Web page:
Archived - Speaking notes for the Annual General Meeting of the Regional Association of West Quebecers
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Gatineau, June 13, 2012
Graham Fraser - Commissioner of Official Languages
Check against delivery
Beginning of dialog
Good evening to all,
I would like to thank Noel Gates for his invitation to speak to you at this annual meeting. It is always a pleasure to address Quebec’s English-speaking community and discuss its vitality and role in the province. The vitality of the English-speaking communities in Quebec is always relevant, especially during times when linguistic tensions seem to be reappearing.
I lived in Quebec for a decade—three years in Montréal and seven years in Québec City—and I’ve spent weekends and holidays in the province. The English-speaking community is the minority-language community that I know best; it was here that my interest in language developed and deepened.
There is no question that Quebec’s English-speaking community has a role to play in this province. You have greatly contributed to Quebec society—and still do. Today’s community is bilingual, well integrated and diverse. Each of your families’ generations is more bilingual than the last. Your ability to speak your neighbour’s language is not only an economic necessity, but also a sign of openness and respect.
In 1969, the Official Languages Act was adopted as Canadians yearned to reinforce our commitment to openness and respect for one another, to linguistic duality and diversity, and to the bridges that can be built between English- and French-speaking communities.
The 1960s and the 1970s were difficult times for English-speaking Quebecers. The English-speaking community was—and is still—sometimes mistaken as an obstacle to a Francophone society seeking a new status.
Over the years, many of you have watched family members resettle elsewhere in our vast country, from Toronto to Calgary to Vancouver.
However, most of you chose to remain in Quebec and were joined by others who were drawn to the unique linguistic and cultural strength of your communities. I believe that the way English-speaking communities have adapted to the new social climate and successfully recovered is one of the great Canadian success stories.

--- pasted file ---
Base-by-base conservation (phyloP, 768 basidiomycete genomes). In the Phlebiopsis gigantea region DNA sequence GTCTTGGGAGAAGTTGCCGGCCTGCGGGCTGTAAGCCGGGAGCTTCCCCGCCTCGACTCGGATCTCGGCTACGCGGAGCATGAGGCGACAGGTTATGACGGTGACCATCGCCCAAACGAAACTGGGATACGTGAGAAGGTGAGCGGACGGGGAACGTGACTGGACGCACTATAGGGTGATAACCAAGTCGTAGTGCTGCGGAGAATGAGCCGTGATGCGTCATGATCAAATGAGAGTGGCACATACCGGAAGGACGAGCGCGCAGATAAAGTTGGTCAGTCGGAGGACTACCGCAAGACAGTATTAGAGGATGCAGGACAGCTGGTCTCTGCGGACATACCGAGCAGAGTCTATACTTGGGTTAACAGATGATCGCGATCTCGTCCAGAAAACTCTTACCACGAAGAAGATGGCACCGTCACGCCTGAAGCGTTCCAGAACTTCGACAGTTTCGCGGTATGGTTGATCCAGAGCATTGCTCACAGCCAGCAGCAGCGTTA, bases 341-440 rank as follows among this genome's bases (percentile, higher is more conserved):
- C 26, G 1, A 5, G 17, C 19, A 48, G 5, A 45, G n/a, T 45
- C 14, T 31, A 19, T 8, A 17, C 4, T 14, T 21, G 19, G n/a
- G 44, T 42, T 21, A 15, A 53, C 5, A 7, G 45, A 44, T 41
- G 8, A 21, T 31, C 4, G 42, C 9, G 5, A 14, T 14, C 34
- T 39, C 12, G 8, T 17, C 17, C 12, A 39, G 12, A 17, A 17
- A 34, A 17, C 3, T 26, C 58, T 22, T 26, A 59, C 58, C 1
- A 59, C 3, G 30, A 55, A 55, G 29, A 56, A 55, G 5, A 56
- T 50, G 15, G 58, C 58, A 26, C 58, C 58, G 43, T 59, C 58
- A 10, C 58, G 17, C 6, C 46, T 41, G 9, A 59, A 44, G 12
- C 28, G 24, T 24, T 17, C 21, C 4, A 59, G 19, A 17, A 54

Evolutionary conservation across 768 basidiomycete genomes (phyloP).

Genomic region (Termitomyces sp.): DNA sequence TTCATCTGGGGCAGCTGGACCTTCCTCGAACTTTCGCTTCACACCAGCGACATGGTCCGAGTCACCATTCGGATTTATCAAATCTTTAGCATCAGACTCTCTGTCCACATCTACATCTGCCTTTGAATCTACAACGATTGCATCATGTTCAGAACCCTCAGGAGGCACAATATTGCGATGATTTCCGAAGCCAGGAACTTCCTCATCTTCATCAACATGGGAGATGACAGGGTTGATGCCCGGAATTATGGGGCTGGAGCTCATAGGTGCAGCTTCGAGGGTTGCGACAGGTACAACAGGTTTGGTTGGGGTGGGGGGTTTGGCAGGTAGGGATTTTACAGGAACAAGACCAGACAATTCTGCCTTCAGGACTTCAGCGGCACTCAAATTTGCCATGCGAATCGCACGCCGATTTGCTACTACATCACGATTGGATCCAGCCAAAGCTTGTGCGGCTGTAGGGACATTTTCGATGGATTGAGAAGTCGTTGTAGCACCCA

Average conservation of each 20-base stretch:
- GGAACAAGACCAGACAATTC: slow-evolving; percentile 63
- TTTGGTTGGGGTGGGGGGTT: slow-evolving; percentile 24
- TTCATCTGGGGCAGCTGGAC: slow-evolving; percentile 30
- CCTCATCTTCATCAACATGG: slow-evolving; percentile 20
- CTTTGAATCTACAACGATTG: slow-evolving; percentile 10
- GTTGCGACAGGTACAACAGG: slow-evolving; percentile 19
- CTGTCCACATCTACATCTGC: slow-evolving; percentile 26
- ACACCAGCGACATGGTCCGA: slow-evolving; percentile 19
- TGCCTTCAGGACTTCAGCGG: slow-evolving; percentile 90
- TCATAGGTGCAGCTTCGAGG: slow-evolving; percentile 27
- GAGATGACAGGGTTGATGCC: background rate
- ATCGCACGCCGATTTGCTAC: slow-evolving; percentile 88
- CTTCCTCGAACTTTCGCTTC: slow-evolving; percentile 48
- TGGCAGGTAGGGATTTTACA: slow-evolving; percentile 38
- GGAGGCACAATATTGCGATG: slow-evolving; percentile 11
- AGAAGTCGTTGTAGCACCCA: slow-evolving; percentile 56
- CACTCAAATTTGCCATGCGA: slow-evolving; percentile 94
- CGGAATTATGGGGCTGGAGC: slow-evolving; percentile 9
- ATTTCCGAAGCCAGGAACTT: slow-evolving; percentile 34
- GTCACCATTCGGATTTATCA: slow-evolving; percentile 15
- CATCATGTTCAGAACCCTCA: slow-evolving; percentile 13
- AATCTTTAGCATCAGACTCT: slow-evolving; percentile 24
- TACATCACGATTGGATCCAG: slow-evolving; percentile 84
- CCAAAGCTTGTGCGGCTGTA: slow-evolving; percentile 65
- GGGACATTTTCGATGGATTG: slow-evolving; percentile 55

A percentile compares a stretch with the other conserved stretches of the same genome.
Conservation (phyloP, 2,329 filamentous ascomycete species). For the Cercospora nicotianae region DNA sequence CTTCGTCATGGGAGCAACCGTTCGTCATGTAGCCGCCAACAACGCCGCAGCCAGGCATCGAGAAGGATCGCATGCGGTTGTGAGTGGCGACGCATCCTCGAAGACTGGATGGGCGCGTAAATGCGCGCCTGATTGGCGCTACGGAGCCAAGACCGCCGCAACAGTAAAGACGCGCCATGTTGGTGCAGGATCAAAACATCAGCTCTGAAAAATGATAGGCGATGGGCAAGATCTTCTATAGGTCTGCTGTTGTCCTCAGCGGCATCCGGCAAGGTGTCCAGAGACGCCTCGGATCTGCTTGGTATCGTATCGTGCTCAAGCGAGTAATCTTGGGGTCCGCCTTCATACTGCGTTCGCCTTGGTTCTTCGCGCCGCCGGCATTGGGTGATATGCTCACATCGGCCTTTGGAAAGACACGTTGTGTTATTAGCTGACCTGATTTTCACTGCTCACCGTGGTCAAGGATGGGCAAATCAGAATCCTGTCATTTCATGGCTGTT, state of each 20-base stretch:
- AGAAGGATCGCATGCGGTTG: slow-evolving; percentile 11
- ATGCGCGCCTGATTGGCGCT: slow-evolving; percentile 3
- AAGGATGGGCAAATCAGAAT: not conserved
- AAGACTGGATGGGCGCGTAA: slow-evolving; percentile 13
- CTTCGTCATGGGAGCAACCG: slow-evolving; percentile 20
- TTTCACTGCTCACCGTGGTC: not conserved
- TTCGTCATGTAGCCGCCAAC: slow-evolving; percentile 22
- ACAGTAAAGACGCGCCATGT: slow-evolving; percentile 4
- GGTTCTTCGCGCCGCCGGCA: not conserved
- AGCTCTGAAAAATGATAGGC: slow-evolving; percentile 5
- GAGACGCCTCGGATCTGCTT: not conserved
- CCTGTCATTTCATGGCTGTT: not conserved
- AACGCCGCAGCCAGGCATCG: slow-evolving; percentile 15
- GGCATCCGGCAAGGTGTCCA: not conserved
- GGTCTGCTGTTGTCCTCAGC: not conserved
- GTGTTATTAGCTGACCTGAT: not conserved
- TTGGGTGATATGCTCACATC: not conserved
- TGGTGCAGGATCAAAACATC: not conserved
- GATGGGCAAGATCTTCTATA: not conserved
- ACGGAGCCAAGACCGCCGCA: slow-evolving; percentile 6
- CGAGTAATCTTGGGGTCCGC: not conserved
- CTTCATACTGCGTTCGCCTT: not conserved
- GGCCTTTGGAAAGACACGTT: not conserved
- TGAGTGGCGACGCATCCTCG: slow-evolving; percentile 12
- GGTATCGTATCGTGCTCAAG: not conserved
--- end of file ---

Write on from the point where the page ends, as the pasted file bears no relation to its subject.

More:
Despite the challenges your community has faced—the difficulty in getting provincial recognition as a minority-language community, political marginalization, the aging of your population, the decline in enrolment in your schools and youth exodus—you have accepted your evolving society with grace and respect. You have adapted to the social changes around you. You are finding your place in this new society. And you continue to be active, committed participants in your communities.
It is important that your community maintain its own language, culture and identity in Quebec. It’s a question of social balance—your community is an integral part of this province and its history. Having two dynamic languages and cultures provides a source of creativity, innovation and ongoing dialogue—it’s not just a source of tensions and disagreement. Two language groups working together has helped Canadian society develop its values, which include respect, compromise, empathy and acceptance.
For Anglophones in Quebec, it is the vitality of your collectivity, and not of your language, that is at risk. Because English is the majority language in the rest of Canada—and in the bordering United States—English will be spoken in Quebec for a long time to come. Many Francophones are bilingual in Quebec, and they recognize the importance of speaking English in today’s world. This is not in question. What is at stake is merging the collective rights of the English minority with the collective rights of the French majority in Quebec, and the feeling of belonging.